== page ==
Signification, Objectification, and the Mimetic Uncanny in Claude Debussy's "Golliwog's Cakewalk"
On October 30, 1905, Emma Bardac gave birth to Claude Debussy's only child, a daughter named Claude-Emma (1905-1919). Debussy was a doting father; he dedicated his 1908 piano suite entitled "Children's Corner" to her, and named four of the six movement after her toys. One of them is called "Golliwogs Cakewalk", after a popular minstrel doll. Several elements about this suite problematizes the childlike innocence portrayed in "Children's Corner". This movement has attracted much critical attention mainly for its juxtaposition of a ragtime inflected cakewalk with parodied quotations of Richard Wagner's "Prelude" to Tristan and Isolde. Also, the term "cakewalk" describes a dance form that came to characterize a specific musical genre in mid-nineteenth century United States. Dance historian and musicologist Davinia Caddy's exploration of the cakewalk traces the history of the dance from its roots in African-American slavery, to popular American entertainment, and finally to its arrival on the French soil as a white, bourgeois leisure activity.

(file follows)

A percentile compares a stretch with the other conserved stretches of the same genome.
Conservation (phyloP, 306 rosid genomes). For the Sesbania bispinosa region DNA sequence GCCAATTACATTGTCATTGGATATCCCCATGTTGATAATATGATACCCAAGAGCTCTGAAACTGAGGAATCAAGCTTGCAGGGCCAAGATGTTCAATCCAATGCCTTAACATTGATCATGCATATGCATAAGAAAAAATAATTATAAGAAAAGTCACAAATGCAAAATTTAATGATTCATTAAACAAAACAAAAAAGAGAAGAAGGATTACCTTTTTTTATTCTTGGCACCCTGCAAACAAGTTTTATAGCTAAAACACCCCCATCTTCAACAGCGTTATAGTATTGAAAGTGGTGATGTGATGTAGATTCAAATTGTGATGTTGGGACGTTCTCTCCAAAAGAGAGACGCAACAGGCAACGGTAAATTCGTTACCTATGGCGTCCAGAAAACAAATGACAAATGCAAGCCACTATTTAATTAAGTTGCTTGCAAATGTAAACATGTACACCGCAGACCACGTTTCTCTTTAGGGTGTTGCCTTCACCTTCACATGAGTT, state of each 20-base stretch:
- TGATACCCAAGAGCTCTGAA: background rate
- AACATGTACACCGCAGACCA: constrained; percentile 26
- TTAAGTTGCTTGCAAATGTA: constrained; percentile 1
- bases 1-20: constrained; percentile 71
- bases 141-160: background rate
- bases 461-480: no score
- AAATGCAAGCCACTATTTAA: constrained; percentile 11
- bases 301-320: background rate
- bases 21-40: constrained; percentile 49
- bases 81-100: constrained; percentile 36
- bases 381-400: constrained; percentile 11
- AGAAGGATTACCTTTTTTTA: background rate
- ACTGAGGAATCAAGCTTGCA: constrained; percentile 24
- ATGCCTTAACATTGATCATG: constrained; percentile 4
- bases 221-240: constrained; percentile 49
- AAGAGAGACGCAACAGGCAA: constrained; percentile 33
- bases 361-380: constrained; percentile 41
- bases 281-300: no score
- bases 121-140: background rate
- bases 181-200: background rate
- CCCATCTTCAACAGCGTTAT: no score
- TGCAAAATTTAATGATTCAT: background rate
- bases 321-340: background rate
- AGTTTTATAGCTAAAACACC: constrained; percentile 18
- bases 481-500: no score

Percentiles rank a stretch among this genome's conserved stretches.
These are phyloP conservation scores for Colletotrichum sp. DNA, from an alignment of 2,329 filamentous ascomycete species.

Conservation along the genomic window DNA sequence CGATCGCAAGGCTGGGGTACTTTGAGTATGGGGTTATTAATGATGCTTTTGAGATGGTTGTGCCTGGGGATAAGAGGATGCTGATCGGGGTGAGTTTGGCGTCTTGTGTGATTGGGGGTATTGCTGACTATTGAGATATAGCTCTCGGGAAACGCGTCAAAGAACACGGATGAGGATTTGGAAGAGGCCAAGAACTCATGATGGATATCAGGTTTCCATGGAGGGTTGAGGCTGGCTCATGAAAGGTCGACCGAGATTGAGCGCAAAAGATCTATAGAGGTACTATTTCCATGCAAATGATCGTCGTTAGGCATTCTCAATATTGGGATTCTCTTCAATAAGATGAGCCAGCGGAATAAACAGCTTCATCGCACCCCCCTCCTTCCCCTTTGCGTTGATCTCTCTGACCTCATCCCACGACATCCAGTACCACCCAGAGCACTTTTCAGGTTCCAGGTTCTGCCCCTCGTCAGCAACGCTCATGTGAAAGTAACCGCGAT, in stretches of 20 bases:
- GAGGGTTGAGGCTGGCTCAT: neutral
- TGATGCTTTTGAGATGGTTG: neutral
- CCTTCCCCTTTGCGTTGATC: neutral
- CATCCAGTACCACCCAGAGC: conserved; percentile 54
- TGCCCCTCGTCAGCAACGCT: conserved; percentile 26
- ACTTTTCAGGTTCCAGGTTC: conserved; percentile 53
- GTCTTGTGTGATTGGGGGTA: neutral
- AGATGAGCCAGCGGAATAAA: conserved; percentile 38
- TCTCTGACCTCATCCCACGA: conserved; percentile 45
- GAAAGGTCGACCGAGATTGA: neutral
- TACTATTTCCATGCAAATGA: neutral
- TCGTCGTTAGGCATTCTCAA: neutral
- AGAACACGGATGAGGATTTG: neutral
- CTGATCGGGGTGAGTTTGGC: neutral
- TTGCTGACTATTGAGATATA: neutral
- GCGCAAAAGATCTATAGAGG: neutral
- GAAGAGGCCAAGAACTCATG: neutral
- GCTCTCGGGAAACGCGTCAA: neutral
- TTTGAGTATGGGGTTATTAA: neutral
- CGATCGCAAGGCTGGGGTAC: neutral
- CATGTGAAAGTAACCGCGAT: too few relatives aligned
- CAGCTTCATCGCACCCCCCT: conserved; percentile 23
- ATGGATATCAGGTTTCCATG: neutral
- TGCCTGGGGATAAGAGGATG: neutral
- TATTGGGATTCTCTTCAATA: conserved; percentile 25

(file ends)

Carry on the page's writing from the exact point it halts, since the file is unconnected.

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- October 8, 2014